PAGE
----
Technology and Data Drives Payers to Play a More Integrated Role in Healthcare

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Can you imagine a future where health plans are aligned with care delivery teams to enable consumer-centric care models? Deloitte suggests that, by 2040, payers will likely play a much more integrated role in healthcare with technology driving the needed shift from disparate systems to a connected future. Health plans are expected to look beyond claims payment and begin to help drive a data revolution where digital technologies will support reducing the cost of care, streamlining processes, and achieving better outcomes through population health initiatives.

Health Insurance Data Helps Drive Current Preventative and Wellness Programs

While a truly connected healthcare technology network may be years in the future, there are numerous health insurance sponsored initiatives already taking place around the country. Their goal is to use health data to drive program development and aim to reduce overall program costs. These efforts are evidence that more progressive programs and more advanced technology tools are just down the road.

A recent survey indicates that  42% of payers are adding community programs and resources to their population health efforts, while 34% said they use census and socioeconomic data along with clinical data to create new programs. These types of services point toward positive long-term health outcomes for participants along with the reduction of long-term healthcare claims and other expenses. Recent demonstrations include:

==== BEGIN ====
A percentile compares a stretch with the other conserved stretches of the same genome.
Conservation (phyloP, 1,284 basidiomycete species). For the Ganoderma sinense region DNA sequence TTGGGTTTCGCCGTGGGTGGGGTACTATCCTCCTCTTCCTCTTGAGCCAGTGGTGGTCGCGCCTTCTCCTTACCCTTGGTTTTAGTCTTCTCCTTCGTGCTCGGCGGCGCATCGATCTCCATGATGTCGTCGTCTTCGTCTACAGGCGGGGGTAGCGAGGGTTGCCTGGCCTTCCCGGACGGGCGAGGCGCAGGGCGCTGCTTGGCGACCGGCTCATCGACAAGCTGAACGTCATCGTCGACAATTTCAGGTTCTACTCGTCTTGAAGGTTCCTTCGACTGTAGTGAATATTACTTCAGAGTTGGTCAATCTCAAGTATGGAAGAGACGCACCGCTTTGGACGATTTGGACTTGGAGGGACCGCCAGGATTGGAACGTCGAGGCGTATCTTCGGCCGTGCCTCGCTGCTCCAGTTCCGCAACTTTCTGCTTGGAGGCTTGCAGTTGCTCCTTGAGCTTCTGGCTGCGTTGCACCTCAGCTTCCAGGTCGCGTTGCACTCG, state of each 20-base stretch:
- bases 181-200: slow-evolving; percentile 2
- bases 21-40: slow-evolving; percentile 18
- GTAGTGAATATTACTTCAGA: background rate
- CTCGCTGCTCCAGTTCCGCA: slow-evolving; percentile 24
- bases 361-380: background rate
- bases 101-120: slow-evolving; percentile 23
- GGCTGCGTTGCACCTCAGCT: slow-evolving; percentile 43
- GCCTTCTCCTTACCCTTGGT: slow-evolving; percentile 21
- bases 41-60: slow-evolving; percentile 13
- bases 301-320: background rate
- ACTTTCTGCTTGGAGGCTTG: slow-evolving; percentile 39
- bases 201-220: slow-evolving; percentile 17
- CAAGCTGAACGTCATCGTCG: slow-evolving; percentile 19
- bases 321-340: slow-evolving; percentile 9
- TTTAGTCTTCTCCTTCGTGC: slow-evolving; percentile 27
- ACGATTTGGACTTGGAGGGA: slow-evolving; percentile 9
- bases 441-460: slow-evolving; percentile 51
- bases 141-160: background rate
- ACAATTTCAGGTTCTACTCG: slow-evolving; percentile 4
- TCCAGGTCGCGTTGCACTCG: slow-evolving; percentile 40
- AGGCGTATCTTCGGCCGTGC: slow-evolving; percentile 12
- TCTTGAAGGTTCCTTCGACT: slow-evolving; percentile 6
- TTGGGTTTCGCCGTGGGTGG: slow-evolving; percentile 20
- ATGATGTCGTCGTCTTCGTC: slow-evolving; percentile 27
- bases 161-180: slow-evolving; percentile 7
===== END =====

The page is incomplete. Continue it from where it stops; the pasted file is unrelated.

• Suicide Prevention – Suicides fell 67% in three months during a 2016 Magellan Health effort with Medicaid patients in Arizona. The program included behavioral health screenings and faster referrals to mental health services. It also addressed other important issues like poverty, food and housing insecurity, and environmental exposures such as homes with lead paint.
  • Humana’s Bold GoalA multi-faceted program from Humana seeks to improve the overall health, and in turn the number of quantifiable healthy days, of the communities it serves by 20% by 2020. The insurance company partners with physicians and community agencies in more than 15 cities with innovative programs that address food insecurity, loneliness and social isolation.

Since research reports that 80% of health outcomes are caused by factors unrelated to better healthcare, it makes sense that our eating and exercise habits, socioeconomic status, and where we live could have a greater impact on health status than the quality of medical care received. That means that insurance companies have an important role in expanding opportunities for people to improve their health, which can also help lower future medical claims and burdens on the system.

The goal here is a win-win.

Like providers, payers face cybersecurity, interoperability and record retention challenges